Atlanta’s ParkScore jumps seven spots, still has lots of room to improve

The City of Atlanta jumped from 50 to 43 in the Trust for Public Land’s annual ParkScore survey of the nation’s 100 largest cities.

The improved ranking shows how Atlanta has gained traction when it comes to acquiring and maintaining parks and green space in the city limits. TPL also including a few other factors in its ranking – such as including private support for parks – that helped boost Atlanta’s standing.

Center for Civil and Human Rights gives us timely inspiration

For me, the Power to Inspire gala – the benefit for the Center for Civil and Human Rights – inspired a sense of gratitude for what we have in our town.

The Center will celebrate its fourth anniversary next month, and it’s hard to imagine an Atlanta without this touchpoint for our community. It combines in one place our unique place in the history of civil and human rights.

Influential Atlanta leaders to visit San Diego in May for 2018 LINK trip

Housing affordability and transit will be key focus areas of the 2018 LINK trip to San Diego, which will take place from May 9 to May 12.

Ever since 1997, a group of more than 100 Atlanta leaders – representing governments, businesses and nonprofits –  go to a different city to learn about the best practices that we can bring back to our region. And it also provides an opportunity for leaders from the 10-county region to get to know one another.

Atlanta Housing Authority’s recent actions need further scrutiny

Recent actions by the Atlanta Housing Authority need to be viewed through a magnifying glass.

Despite owning hundreds of acres of land, AHA is spending millions of dollars to buy more land from the City of Atlanta, another public entity.

AHA couches these land deals as helping fulfill its goal to develop more affordable housing in the City of Atlanta. But over the past eight years, AHA has not developed any new housing units on its significant land holdings.

Enough already: GRTA, SRTA, MARTA, GDOT, ARC…and now….the ATL

Nearly 20 years ago, key business and government leaders heralded the creation of a new transportation authority that would tackle metro Atlanta’s traffic problems by expanding transit.

And so the Georgia Regional Transportation Authority – GRTA – was born.

At the time, there was one naysayer – the late Harry West, the longtime executive director of the Atlanta Regional Commission.

Georgians finally will be able to vote on a dedicated fund for conservation

At long last, Georgia now has a pathway to create a dedicated funding source to conserve our land and water.

The state legislature on Thursday passed the Georgia Outdoor Stewardship Act calling for a referendum on a constitutional amendment that would dedicate a portion of existing state sales and use tax on outdoor recreation equipment to establish a conservation trust fund.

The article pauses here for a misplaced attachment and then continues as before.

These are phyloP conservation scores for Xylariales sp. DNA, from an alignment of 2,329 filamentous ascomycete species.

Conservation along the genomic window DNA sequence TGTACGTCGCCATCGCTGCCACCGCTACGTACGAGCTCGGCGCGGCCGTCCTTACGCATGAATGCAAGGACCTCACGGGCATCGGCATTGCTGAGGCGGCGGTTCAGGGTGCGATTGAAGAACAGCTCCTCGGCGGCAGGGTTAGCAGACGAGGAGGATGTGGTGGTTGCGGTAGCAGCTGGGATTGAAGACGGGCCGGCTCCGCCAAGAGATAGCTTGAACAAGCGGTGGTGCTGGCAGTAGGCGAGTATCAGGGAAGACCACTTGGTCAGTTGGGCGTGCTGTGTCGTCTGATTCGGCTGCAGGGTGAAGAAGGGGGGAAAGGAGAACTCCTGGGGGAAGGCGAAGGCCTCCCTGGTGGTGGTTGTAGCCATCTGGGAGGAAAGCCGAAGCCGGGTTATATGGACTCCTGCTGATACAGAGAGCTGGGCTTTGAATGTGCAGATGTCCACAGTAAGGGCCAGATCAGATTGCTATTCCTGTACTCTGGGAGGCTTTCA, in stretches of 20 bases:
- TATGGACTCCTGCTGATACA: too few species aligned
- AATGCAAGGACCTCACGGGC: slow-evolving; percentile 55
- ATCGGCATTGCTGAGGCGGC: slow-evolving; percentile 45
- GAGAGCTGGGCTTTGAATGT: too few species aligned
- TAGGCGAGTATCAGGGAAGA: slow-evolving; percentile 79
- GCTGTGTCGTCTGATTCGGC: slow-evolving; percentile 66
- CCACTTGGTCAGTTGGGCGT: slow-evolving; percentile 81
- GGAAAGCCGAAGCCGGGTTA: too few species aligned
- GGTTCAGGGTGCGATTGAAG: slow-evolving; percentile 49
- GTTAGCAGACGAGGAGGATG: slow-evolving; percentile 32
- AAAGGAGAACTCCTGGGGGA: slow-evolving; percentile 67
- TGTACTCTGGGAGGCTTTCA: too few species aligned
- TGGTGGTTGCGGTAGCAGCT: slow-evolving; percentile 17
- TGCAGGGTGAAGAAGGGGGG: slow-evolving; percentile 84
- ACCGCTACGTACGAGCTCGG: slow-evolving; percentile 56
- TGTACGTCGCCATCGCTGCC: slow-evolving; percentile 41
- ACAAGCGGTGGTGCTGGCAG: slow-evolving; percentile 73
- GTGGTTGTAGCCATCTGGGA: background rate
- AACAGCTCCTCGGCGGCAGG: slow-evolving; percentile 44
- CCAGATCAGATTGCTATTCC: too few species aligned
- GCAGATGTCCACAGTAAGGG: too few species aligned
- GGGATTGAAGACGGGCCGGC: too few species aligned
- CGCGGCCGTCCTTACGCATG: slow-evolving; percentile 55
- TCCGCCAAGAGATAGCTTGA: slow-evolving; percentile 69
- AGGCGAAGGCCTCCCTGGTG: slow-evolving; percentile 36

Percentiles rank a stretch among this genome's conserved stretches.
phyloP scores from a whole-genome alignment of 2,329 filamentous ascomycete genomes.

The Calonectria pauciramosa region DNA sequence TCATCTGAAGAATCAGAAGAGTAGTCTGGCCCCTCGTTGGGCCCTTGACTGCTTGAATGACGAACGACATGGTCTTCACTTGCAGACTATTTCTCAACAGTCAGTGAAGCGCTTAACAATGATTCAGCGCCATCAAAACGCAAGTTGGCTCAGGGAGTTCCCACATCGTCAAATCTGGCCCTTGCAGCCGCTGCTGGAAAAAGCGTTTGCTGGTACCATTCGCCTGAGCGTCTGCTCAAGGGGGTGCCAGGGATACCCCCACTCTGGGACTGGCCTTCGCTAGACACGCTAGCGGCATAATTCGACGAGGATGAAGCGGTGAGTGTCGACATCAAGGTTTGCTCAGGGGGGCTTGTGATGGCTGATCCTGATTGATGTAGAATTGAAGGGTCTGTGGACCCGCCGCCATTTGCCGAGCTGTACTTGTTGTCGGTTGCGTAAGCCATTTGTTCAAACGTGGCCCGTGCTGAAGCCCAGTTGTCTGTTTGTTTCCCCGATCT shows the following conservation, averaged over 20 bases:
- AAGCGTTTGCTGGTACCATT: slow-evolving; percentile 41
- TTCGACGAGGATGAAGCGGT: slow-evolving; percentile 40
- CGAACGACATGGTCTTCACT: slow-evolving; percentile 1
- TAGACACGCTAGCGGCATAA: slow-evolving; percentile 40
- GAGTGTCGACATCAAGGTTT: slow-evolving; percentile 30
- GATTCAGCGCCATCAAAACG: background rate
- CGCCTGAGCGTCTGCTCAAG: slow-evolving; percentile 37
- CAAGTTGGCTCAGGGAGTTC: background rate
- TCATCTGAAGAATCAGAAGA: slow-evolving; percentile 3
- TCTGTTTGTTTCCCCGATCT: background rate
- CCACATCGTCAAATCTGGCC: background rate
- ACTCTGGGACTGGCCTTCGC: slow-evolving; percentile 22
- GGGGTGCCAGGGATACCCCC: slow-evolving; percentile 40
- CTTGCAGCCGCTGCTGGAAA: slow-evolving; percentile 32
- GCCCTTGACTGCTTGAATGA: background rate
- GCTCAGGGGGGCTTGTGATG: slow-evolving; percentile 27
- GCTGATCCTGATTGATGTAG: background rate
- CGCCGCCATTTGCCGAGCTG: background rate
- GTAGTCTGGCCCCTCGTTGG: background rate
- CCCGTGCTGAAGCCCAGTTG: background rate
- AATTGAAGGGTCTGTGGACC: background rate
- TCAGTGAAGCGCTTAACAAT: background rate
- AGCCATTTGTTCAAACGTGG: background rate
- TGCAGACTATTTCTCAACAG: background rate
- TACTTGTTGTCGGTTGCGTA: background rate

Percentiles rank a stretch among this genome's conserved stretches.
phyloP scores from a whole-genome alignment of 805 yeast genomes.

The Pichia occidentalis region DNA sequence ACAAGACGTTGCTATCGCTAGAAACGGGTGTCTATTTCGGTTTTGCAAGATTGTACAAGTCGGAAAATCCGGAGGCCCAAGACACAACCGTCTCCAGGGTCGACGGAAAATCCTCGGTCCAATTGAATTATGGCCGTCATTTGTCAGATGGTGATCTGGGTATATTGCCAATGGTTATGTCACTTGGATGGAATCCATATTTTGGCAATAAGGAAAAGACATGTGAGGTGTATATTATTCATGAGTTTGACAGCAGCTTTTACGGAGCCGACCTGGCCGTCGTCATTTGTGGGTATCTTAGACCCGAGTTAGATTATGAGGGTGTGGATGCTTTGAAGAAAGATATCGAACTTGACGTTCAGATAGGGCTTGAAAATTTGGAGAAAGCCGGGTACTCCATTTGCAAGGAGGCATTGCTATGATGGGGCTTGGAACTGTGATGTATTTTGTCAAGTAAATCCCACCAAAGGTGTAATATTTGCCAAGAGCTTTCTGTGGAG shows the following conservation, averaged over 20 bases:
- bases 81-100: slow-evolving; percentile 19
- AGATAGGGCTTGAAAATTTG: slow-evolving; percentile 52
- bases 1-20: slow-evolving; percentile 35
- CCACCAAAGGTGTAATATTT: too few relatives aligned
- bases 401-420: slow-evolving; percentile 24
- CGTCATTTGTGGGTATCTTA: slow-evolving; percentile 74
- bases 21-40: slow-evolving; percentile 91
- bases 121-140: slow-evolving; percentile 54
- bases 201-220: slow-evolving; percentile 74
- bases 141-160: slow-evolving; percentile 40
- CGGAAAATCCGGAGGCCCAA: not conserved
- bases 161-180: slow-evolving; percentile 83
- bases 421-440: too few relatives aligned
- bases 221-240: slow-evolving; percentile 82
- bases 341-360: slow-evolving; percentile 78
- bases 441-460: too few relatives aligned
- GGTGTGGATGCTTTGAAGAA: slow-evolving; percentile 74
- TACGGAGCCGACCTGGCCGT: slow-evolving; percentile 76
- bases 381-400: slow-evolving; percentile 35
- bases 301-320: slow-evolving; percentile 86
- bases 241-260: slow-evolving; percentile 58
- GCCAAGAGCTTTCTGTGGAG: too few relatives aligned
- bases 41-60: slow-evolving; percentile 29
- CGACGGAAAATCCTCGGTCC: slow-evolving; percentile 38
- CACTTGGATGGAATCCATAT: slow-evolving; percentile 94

Still missing Martin Luther King Jr. after all these years

MEMPHIS – For 50 years, I had little desire to travel to Memphis.

The city always triggered one of the most painful memories of my youth – the assassination of an idol who had become a friend – Martin Luther King Jr.

I have often said my life peaked when I was 11. It was September, 1966 when I became close friends with Yolanda King, who had helped integrate my elementary school – Spring Street – along with the children of Juanita and Ralph David Abernathy.

The tree massacre at the Bobby Jones Golf Course a blow to Atlanta

Back during the Civil War, the land that is now known as the Bobby Jones Golf Course was a battlefield that witnessed one of the bloodiest battles of the Atlanta Campaign.

Today, the Bobby Jones Golf Course has become a battlefield once again. But this time, the casualties were more than 800 trees that were cut down to make way for a redeveloped Bobby Jones Golf Course.

Wanted: a strong business leader to run for governor

Top Georgia business leaders expressed “frustration and disappointment” over the current slate of declared Republican candidates running for governor.

The straw that broke the camel’s back was when Lt. Gov. Casey Cagle attacked Delta Air Lines, the largest employer in the state of Georgia. The state was about to vote to rescind a tax on jet fuel when Delta announced it was ending a discount offered to members of the National Rifle Association (only 13 NRA members had taken advantage of the discount according to the Atlanta Journal-Constitution).

Roswell’s historic Mimosa Hall could become nation’s oldest ‘net zero’ home

History is being made in Roswell thanks to a cutting edge proposal to preserve the historic Mimosa Hall and Gardens.

The City of Roswell purchased Mimosa Hall, initially built around 1840, as well as its 9 acres of gardens and woods last August for $2.95 million – partly because of a citizen-led effort to save Mimosa Hall and its grounds from being redeveloped.

Proposed project on fragile BeltLine site at Monroe and 10th raises concerns

One of the most complicated intersections in Atlanta – where the BeltLine intersects with 10th Street and Monroe Drive – will face even more challenges with a new proposed development on an adjacent 4-acre site.

The plans for the redevelopment became public in December when the Invest Atlanta board approved a memo-of-understanding to sell a 1.47 acre strip of land along the BeltLine to a joint venture of Jim Kegley and Jeff Fuqua for $2.5 million.

Support for dreamers growing in Georgia

A placard at the Latin American Association on Buford Highway says it all.

“Help us rally support for legislation to protect DACA recipients!”

DACA stands for Deferred Action for Childhood Arrivals – an American immigration policy that has allowed individuals who entered the country illegally as minors to receive deferred action from deportation and be eligible to work.